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About 53% of Millennials Still Rely on their Parents to Foot their Bills

It’s no secret that millennials are facing a myriad of financial struggles. The latest data now shows that about half of Americans between the ages of 21 to 37 are dependent on parents, guardians or family members for their upkeep. This data was provided by Country Financial Security Index to show that most millennials begin the dependency age once they hit 21.

While this data is certainly surprising, some experts believe that this is optimal operation because things like insurance premiums and rent are now pricier compared to the period of their parents. The numbers get even more interesting when one considers that in 1960, the median rent was $588 while the current median US rent is $1,600. Other than just rent and expensive insurance premiums, millennials are also burdened with other increased expenses like college tuition and higher costs of purchasing homes.

On average, an estimated 37% of millennials receive funding on a monthly basis, with 59% others receiving money a number of times a year. The records show that most millennials use their funds for basic needs like groceries and gas, rent, cell phone purchase, and rent payments

Most analysts believe that by depending on their parents for survival further underscores the fact that millennials have found it hard to cope financially ever since the Great Recession. Figures from 2016 show that this particular group of individuals recorded wealth levels 34% below what they would likely have had were it not for the financial crisis. According to the Federal Reserve Bank of St. Louis, their current malaise is that they are likely to become the “lost generation”.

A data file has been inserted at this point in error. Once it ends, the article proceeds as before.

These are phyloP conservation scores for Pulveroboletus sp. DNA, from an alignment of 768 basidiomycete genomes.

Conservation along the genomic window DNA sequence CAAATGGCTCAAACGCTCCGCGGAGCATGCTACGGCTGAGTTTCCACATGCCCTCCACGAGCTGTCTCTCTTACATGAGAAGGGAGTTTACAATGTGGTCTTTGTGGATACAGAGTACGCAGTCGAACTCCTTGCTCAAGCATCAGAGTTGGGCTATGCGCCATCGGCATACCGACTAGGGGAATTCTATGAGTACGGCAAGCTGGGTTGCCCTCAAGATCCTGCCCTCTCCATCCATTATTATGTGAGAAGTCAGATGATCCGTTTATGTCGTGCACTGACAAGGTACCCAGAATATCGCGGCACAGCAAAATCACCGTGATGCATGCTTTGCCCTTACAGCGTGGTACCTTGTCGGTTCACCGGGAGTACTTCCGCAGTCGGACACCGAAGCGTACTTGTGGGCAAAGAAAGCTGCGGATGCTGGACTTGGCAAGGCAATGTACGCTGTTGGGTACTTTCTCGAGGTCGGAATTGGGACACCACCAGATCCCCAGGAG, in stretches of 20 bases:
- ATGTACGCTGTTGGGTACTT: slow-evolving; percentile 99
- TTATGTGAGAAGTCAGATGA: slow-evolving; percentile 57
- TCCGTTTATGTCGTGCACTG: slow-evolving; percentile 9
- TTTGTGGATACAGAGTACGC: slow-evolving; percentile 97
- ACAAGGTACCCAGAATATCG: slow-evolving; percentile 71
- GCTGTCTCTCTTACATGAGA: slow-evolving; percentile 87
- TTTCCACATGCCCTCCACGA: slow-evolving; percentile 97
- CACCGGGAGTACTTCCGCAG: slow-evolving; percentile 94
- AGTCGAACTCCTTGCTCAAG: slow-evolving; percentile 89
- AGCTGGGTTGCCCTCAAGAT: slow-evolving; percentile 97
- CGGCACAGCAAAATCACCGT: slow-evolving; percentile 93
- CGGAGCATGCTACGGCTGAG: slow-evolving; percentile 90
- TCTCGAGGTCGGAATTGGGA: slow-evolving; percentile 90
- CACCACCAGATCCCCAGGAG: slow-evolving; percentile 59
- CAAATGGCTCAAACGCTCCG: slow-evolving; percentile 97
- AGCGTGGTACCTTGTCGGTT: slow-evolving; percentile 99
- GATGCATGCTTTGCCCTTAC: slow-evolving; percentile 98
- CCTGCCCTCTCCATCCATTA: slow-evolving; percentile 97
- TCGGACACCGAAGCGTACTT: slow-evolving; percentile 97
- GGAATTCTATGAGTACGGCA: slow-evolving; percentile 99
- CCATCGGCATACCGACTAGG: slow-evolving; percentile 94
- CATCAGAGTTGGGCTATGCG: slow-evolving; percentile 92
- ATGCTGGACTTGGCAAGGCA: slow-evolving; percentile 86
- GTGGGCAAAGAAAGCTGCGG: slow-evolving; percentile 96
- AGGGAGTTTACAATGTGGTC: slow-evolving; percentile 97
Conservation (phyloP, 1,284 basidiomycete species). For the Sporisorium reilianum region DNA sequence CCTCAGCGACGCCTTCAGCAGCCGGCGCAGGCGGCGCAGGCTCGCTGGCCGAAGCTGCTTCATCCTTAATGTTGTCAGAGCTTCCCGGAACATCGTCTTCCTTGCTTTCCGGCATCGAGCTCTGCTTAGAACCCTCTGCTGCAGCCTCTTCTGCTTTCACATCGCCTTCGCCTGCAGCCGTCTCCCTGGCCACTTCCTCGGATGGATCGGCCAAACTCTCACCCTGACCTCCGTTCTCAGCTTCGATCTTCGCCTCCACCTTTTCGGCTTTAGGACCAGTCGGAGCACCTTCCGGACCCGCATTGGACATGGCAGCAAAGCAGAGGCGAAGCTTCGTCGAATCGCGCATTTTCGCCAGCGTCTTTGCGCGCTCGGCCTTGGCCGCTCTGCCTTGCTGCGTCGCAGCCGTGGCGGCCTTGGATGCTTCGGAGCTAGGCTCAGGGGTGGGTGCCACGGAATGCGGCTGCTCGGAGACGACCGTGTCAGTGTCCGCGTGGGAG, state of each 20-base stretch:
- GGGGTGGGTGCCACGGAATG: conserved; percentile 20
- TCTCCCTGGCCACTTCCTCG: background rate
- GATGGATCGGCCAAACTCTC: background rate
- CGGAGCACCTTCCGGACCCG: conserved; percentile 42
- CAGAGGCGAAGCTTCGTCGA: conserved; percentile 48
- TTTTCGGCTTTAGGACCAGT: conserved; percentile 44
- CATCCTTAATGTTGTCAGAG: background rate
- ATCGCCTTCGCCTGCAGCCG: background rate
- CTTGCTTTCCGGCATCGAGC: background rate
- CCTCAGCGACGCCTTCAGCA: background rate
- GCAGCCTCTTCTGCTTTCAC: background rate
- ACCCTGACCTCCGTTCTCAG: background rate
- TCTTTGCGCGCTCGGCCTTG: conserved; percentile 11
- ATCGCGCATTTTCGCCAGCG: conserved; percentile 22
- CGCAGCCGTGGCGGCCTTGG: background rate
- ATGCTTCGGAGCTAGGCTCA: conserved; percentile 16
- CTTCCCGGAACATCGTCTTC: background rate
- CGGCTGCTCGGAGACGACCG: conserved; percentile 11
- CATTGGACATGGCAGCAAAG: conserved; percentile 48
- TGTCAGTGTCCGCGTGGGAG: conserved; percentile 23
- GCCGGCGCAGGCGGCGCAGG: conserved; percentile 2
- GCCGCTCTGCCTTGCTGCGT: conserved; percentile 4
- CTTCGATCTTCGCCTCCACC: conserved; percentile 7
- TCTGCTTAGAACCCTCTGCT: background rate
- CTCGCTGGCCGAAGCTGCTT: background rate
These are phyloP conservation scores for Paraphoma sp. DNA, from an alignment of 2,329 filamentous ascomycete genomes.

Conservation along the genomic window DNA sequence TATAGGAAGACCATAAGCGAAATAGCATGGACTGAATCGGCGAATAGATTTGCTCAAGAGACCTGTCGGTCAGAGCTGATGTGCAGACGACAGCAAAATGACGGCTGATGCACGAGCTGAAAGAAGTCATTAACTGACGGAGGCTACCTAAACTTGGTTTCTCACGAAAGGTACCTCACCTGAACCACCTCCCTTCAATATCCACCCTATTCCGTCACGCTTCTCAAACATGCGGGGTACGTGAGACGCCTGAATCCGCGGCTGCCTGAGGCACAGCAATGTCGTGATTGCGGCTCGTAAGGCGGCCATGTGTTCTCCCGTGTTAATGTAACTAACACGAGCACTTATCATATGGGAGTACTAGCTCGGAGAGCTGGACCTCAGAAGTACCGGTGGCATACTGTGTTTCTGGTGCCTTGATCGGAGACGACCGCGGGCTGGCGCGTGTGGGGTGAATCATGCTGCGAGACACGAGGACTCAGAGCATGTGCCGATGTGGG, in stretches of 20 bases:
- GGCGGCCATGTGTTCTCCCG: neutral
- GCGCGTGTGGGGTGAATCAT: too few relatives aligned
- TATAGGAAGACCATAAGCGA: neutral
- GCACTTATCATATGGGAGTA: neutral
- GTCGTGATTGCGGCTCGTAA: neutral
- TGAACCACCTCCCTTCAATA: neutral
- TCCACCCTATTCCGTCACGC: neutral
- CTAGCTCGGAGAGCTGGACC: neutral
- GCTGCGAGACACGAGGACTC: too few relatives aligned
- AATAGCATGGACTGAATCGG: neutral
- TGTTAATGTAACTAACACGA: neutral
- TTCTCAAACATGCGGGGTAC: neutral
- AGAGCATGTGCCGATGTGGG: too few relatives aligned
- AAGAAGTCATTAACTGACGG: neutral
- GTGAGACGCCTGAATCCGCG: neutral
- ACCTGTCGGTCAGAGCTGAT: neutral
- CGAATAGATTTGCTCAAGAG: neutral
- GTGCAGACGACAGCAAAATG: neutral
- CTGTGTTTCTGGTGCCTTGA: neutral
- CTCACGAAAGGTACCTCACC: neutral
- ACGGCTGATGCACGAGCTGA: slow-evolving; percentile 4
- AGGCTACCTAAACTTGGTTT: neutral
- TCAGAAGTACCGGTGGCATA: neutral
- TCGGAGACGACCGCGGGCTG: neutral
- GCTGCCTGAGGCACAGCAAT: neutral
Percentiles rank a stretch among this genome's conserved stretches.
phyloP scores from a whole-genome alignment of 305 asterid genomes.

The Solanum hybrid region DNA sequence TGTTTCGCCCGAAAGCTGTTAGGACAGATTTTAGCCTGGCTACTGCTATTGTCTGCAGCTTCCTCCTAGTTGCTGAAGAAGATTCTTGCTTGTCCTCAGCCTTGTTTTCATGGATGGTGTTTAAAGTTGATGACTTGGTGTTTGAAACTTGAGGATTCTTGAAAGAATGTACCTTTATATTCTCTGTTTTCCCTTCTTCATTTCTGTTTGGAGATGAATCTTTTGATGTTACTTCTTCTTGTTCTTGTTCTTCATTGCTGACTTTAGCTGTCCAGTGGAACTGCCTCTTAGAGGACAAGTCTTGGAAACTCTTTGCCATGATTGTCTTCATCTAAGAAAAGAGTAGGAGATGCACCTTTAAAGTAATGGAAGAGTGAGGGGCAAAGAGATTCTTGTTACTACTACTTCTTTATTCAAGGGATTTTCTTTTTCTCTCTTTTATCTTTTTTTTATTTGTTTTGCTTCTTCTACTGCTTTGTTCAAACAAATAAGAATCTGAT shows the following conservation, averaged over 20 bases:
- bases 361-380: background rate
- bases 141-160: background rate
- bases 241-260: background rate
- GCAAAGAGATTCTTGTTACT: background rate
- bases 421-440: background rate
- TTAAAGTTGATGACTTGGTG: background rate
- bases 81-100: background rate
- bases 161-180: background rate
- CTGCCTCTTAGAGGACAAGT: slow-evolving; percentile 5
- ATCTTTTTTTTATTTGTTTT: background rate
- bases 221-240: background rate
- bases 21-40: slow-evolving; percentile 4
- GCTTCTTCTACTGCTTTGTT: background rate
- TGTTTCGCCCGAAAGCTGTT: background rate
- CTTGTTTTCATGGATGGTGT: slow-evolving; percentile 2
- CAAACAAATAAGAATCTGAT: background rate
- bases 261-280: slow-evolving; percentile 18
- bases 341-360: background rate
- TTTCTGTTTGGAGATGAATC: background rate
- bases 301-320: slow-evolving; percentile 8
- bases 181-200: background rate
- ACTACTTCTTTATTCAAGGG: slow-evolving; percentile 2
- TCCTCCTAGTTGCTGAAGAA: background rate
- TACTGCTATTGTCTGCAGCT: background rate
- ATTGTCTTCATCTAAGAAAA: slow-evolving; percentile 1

Interestingly, a survey conducted shows that while millennials tend to feel like adults at an early age, 38% of them don’t believe they should have complete financial independence until they are about 25 years old, or later. This could help explain the current trend in most American homes, where 35% of individuals still live with their parents.

Doyle Williams, an executive vice president of Country Financial believes that all this should not necessarily be viewed in a negative light. He believes that with the right fiscal goals in place, millennials could use their time to set up an emergency fund, save up for a down payment and concentrate on future goals that will help them attain financial independence.

Emergent research now shows that parents worried about whether or not their children will ever grow up need not worry. This is because parental support during emerging adulthood does not necessarily translate into young adults being unable to transition to independence. Surprisingly, this close relationship could actually be beneficial to both kids and parents.

Despite the numerous challenges that millennials face together with an overreliance on their parents, about 9 in 10 Americans actively spend money on things they want but don’t need. At the same time, about 4 in 10 Millennials are tapping into their savings while 1 in 8 have decided to neglect their retirement plan


Jeffrey Jensen Arnett, a research professor at Clark University in Massachusetts and director of the Clark Poll of Emerging Adults believes that this generation is admirable because they have managed to form a close bond with their parents. Arnett believes that this is no mean feat because it is the first time such a thing has been achieved. Arnett added that nowadays, parents no longer feel like they need to be some stern authority figure.

Experts believe that the pursuit of higher education, delayed marriages, and the sluggish economy are to blame for why millennials now live with their parents. Remarkably, this has had a ricochet effect on the number of millennials seeking to tie the knot. Karen Fingerman opines that about 25 percent of millennials will never marry, thus having a strong parental bond can be beneficial to their wellbeing.

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